New Delhi: Growth of Systematic Investment Plan (SIP) in the country’s mutual fund industry fell 61 per cent in the first nine months of the current fiscal, following a year of negative returns and the growing uncertainty due to the upcoming elections.
From a high of 4.81 lakh net addition of SIP accounts, new SIP registered minus discontinued SIPs, in April 2018, the net SIP registration has fallen 61 per cent to 1.87 lakh, as per the data from the Association of Mutual Funds in India (AMFI).
The disenchantment towards SIP, a plan where investors make regular, equal payments into a mutual fund, is being witnessed since the early part of the fiscal and, that too, both in terms of new SIP registrations as well as in the number of discontinuations.
While the number of new SIP investors was more than 10 lakh per month in the early part of the fiscal, it came down to 7.23 in December 2018. Similarly, the number of SIP discontinuations in the fiscal has increased from 3.99 lakh in April to 5.36 in December 2018.
“The rolling returns in the mutual fund industry across all categories has been negative in the last one year and this has impacted both the gross inflow of investment as well as new investors to SIP,” Viral Berawala, CIO, Essel Mutual Fund, told IANS.
As per the AMFI figures, the total new SIP account registrations in 2017-18 was 116.41 lakh and discontinuations were 34.83 lakh. Whereas in the first nine months of current fiscal 2018-19, the additions have been 85.16 lakh and discontinuations 42.67 lakh.
“This is due to the investors’ psychology which works in the reverse order. While they should be investing when the market is down, they are shying away. Same behaviour was witnessed in earlier cycles in 2001, 2008 and 2011,” Berawala said.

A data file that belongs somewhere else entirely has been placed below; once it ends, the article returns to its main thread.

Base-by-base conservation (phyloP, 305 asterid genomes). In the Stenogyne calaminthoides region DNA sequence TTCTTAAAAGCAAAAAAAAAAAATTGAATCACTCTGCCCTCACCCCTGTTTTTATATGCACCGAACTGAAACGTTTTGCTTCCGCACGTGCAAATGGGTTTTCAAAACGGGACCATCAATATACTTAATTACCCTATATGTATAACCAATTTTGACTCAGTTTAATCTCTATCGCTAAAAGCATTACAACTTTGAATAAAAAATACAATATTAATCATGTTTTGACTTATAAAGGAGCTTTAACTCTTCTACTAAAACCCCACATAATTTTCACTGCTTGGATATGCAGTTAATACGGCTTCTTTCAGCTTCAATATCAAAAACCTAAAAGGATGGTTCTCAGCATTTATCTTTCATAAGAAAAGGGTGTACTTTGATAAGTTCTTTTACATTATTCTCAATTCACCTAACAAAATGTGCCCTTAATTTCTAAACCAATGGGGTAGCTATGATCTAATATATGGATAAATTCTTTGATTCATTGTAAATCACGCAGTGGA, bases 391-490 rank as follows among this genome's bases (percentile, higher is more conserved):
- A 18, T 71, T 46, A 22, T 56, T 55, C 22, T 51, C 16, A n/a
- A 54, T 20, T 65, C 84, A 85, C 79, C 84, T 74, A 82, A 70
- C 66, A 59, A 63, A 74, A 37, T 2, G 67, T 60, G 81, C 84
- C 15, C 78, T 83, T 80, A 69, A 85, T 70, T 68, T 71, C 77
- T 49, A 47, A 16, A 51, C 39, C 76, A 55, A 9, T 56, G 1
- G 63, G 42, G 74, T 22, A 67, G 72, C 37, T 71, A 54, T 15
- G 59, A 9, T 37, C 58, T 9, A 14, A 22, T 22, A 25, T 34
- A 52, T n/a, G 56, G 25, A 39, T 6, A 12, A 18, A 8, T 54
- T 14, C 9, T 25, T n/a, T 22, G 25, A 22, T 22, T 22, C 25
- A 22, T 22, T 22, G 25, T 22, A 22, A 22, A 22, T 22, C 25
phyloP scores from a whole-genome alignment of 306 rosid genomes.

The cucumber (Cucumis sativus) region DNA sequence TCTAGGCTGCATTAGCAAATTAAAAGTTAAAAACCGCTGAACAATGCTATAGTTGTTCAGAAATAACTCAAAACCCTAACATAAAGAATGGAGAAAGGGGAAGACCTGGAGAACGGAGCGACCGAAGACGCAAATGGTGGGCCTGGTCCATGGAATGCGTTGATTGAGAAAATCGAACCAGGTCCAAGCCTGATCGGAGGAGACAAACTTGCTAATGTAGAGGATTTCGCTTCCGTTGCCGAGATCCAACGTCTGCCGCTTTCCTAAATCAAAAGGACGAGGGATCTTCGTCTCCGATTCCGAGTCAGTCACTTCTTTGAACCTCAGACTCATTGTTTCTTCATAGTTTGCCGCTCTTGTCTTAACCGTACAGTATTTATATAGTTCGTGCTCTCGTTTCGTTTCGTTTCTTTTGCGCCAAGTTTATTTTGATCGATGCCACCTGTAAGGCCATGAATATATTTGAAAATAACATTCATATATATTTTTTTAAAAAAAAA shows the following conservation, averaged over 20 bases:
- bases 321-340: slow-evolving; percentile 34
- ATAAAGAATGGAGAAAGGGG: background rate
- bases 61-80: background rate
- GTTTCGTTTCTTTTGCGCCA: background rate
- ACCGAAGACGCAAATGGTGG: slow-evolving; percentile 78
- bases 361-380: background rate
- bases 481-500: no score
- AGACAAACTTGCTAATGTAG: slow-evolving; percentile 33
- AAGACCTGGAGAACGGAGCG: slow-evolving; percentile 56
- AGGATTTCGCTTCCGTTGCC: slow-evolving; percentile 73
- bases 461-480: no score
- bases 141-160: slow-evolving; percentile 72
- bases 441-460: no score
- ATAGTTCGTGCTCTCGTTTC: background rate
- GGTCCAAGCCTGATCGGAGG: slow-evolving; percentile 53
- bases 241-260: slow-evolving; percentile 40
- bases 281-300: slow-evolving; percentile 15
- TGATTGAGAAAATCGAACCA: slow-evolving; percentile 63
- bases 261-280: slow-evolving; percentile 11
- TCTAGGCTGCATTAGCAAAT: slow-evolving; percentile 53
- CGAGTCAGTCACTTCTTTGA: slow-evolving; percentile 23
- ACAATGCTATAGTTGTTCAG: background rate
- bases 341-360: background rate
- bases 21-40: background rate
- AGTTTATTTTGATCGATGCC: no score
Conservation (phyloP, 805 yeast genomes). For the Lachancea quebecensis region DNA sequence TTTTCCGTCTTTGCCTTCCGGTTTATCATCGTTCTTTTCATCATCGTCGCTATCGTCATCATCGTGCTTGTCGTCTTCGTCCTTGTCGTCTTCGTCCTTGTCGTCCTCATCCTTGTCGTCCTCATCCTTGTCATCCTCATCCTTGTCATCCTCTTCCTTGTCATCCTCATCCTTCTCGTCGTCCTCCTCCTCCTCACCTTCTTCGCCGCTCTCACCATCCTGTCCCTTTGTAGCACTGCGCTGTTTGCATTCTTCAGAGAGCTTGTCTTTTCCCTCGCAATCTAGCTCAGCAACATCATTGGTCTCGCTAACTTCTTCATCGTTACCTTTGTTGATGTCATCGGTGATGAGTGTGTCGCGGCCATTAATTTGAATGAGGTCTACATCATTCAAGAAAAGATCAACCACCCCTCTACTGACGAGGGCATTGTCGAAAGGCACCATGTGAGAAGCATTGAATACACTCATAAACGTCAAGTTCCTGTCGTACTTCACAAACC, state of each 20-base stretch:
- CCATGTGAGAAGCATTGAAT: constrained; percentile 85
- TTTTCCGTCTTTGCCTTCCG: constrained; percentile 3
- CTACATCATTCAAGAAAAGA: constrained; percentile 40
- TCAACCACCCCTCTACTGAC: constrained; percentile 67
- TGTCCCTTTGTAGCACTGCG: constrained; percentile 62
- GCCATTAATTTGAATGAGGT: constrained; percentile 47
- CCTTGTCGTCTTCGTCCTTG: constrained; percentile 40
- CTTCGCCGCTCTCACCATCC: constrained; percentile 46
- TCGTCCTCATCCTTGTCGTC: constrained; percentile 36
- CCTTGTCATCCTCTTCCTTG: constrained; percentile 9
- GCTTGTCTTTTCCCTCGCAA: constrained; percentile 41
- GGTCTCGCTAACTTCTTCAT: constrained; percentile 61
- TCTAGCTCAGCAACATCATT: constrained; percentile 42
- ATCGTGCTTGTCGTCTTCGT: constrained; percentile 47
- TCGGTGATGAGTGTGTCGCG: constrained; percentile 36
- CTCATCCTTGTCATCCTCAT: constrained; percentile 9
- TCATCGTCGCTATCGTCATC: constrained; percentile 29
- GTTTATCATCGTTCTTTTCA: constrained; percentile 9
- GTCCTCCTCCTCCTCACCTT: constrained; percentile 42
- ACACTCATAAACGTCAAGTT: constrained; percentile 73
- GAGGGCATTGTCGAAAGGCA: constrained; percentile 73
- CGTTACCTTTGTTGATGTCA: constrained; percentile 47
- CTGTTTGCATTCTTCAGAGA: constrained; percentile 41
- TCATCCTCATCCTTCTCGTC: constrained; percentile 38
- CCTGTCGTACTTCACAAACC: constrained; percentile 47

Another reason for accentuated disenchantment is the growing uncertainty in the market due to the general elections scheduled in May. The 1.87 lakh net SIP addition in December 2018 was down nearly 40 per cent compared to November 2018 when it was 3.14 lakh.
“People also desist from investing ahead of polls due to related uncertainty. Same was the case in 2014 as well. The flows actually started improving after the results were out and continued the upward trend for 15 months peaking in July 2015,” he said.
In 2017, to improve the attractiveness of the mutual fund industry, market regulator Securities and Exchange Board of India (SEBI) took a major decision to remove confusion among retail investors due to the large number of schemes available to choose from.
Mutual funds is one of the preferred investment destinations among Indian investors. SEBI’s strict definitions on how mutual funds should be categorised halved the number of schemes which were around 2,000 two years back. It has made investing simpler.